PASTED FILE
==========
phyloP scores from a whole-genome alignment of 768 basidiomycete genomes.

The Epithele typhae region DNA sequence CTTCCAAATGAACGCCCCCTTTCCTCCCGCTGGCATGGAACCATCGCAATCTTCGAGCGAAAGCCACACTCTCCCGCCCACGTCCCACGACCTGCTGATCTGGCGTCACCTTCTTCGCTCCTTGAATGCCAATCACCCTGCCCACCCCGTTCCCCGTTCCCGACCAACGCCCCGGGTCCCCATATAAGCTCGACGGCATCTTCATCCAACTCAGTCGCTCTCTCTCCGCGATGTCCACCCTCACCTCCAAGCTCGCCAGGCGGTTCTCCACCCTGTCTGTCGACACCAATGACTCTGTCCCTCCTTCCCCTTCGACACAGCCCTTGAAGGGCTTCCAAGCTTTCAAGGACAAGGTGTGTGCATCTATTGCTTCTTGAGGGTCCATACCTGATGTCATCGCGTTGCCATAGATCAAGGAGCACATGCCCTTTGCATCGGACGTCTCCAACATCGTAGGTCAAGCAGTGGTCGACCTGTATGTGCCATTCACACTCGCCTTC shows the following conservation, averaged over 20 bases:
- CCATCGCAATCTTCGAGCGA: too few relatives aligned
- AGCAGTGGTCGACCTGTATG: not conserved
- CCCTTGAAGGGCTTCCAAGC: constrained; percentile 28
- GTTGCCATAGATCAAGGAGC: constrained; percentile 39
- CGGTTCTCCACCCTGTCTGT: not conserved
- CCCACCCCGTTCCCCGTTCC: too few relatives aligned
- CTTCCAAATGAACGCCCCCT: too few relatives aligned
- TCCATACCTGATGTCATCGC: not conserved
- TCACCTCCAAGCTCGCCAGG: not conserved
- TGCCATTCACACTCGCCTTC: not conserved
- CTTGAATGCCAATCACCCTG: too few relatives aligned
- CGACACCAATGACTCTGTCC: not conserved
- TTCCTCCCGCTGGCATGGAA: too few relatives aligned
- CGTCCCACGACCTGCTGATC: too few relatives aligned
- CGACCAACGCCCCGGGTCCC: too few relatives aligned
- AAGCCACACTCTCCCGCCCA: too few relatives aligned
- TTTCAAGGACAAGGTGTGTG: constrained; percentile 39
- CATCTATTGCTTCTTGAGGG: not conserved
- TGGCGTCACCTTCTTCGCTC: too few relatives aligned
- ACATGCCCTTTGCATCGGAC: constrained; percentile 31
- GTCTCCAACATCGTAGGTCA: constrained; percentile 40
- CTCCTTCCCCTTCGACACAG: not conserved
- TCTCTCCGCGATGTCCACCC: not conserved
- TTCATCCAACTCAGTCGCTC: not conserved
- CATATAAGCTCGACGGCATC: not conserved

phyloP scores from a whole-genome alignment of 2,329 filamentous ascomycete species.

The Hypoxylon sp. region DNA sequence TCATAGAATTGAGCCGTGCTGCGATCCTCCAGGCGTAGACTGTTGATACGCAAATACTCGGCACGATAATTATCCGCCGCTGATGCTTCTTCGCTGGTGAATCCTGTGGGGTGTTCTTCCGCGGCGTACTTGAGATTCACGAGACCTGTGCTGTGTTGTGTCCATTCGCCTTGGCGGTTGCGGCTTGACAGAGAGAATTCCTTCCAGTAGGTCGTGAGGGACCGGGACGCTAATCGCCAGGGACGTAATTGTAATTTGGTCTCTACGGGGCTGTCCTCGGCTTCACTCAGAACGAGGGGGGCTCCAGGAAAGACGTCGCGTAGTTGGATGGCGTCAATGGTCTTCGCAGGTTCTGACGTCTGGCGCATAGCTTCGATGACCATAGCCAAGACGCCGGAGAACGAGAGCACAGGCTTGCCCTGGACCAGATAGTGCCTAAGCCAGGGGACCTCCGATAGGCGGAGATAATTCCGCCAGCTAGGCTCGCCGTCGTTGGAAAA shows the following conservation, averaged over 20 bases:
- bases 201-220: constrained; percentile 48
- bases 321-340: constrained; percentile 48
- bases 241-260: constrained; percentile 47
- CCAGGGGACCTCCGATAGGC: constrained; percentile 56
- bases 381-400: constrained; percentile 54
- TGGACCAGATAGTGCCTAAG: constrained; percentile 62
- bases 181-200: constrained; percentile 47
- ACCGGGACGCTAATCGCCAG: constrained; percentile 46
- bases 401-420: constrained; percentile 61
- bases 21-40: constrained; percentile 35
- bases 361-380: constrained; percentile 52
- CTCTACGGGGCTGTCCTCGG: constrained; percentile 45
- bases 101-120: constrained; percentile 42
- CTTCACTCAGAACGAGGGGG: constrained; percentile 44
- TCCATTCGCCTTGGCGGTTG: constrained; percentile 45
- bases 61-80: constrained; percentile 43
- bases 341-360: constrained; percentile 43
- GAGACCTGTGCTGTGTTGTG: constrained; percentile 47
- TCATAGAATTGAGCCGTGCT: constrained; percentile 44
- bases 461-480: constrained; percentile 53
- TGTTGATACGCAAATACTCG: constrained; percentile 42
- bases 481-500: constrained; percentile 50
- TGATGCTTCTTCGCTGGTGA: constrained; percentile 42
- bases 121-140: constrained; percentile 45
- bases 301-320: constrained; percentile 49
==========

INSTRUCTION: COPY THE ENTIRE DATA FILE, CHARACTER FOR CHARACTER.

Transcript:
phyloP scores from a whole-genome alignment of 768 basidiomycete genomes.

The Epithele typhae region DNA sequence CTTCCAAATGAACGCCCCCTTTCCTCCCGCTGGCATGGAACCATCGCAATCTTCGAGCGAAAGCCACACTCTCCCGCCCACGTCCCACGACCTGCTGATCTGGCGTCACCTTCTTCGCTCCTTGAATGCCAATCACCCTGCCCACCCCGTTCCCCGTTCCCGACCAACGCCCCGGGTCCCCATATAAGCTCGACGGCATCTTCATCCAACTCAGTCGCTCTCTCTCCGCGATGTCCACCCTCACCTCCAAGCTCGCCAGGCGGTTCTCCACCCTGTCTGTCGACACCAATGACTCTGTCCCTCCTTCCCCTTCGACACAGCCCTTGAAGGGCTTCCAAGCTTTCAAGGACAAGGTGTGTGCATCTATTGCTTCTTGAGGGTCCATACCTGATGTCATCGCGTTGCCATAGATCAAGGAGCACATGCCCTTTGCATCGGACGTCTCCAACATCGTAGGTCAAGCAGTGGTCGACCTGTATGTGCCATTCACACTCGCCTTC shows the following conservation, averaged over 20 bases:
- CCATCGCAATCTTCGAGCGA: too few relatives aligned
- AGCAGTGGTCGACCTGTATG: not conserved
- CCCTTGAAGGGCTTCCAAGC: constrained; percentile 28
- GTTGCCATAGATCAAGGAGC: constrained; percentile 39
- CGGTTCTCCACCCTGTCTGT: not conserved
- CCCACCCCGTTCCCCGTTCC: too few relatives aligned
- CTTCCAAATGAACGCCCCCT: too few relatives aligned
- TCCATACCTGATGTCATCGC: not conserved
- TCACCTCCAAGCTCGCCAGG: not conserved
- TGCCATTCACACTCGCCTTC: not conserved
- CTTGAATGCCAATCACCCTG: too few relatives aligned
- CGACACCAATGACTCTGTCC: not conserved
- TTCCTCCCGCTGGCATGGAA: too few relatives aligned
- CGTCCCACGACCTGCTGATC: too few relatives aligned
- CGACCAACGCCCCGGGTCCC: too few relatives aligned
- AAGCCACACTCTCCCGCCCA: too few relatives aligned
- TTTCAAGGACAAGGTGTGTG: constrained; percentile 39
- CATCTATTGCTTCTTGAGGG: not conserved
- TGGCGTCACCTTCTTCGCTC: too few relatives aligned
- ACATGCCCTTTGCATCGGAC: constrained; percentile 31
- GTCTCCAACATCGTAGGTCA: constrained; percentile 40
- CTCCTTCCCCTTCGACACAG: not conserved
- TCTCTCCGCGATGTCCACCC: not conserved
- TTCATCCAACTCAGTCGCTC: not conserved
- CATATAAGCTCGACGGCATC: not conserved

phyloP scores from a whole-genome alignment of 2,329 filamentous ascomycete species.

The Hypoxylon sp. region DNA sequence TCATAGAATTGAGCCGTGCTGCGATCCTCCAGGCGTAGACTGTTGATACGCAAATACTCGGCACGATAATTATCCGCCGCTGATGCTTCTTCGCTGGTGAATCCTGTGGGGTGTTCTTCCGCGGCGTACTTGAGATTCACGAGACCTGTGCTGTGTTGTGTCCATTCGCCTTGGCGGTTGCGGCTTGACAGAGAGAATTCCTTCCAGTAGGTCGTGAGGGACCGGGACGCTAATCGCCAGGGACGTAATTGTAATTTGGTCTCTACGGGGCTGTCCTCGGCTTCACTCAGAACGAGGGGGGCTCCAGGAAAGACGTCGCGTAGTTGGATGGCGTCAATGGTCTTCGCAGGTTCTGACGTCTGGCGCATAGCTTCGATGACCATAGCCAAGACGCCGGAGAACGAGAGCACAGGCTTGCCCTGGACCAGATAGTGCCTAAGCCAGGGGACCTCCGATAGGCGGAGATAATTCCGCCAGCTAGGCTCGCCGTCGTTGGAAAA shows the following conservation, averaged over 20 bases:
- bases 201-220: constrained; percentile 48
- bases 321-340: constrained; percentile 48
- bases 241-260: constrained; percentile 47
- CCAGGGGACCTCCGATAGGC: constrained; percentile 56
- bases 381-400: constrained; percentile 54
- TGGACCAGATAGTGCCTAAG: constrained; percentile 62
- bases 181-200: constrained; percentile 47
- ACCGGGACGCTAATCGCCAG: constrained; percentile 46
- bases 401-420: constrained; percentile 61
- bases 21-40: constrained; percentile 35
- bases 361-380: constrained; percentile 52
- CTCTACGGGGCTGTCCTCGG: constrained; percentile 45
- bases 101-120: constrained; percentile 42
- CTTCACTCAGAACGAGGGGG: constrained; percentile 44
- TCCATTCGCCTTGGCGGTTG: constrained; percentile 45
- bases 61-80: constrained; percentile 43
- bases 341-360: constrained; percentile 43
- GAGACCTGTGCTGTGTTGTG: constrained; percentile 47
- TCATAGAATTGAGCCGTGCT: constrained; percentile 44
- bases 461-480: constrained; percentile 53
- TGTTGATACGCAAATACTCG: constrained; percentile 42
- bases 481-500: constrained; percentile 50
- TGATGCTTCTTCGCTGGTGA: constrained; percentile 42
- bases 121-140: constrained; percentile 45
- bases 301-320: constrained; percentile 49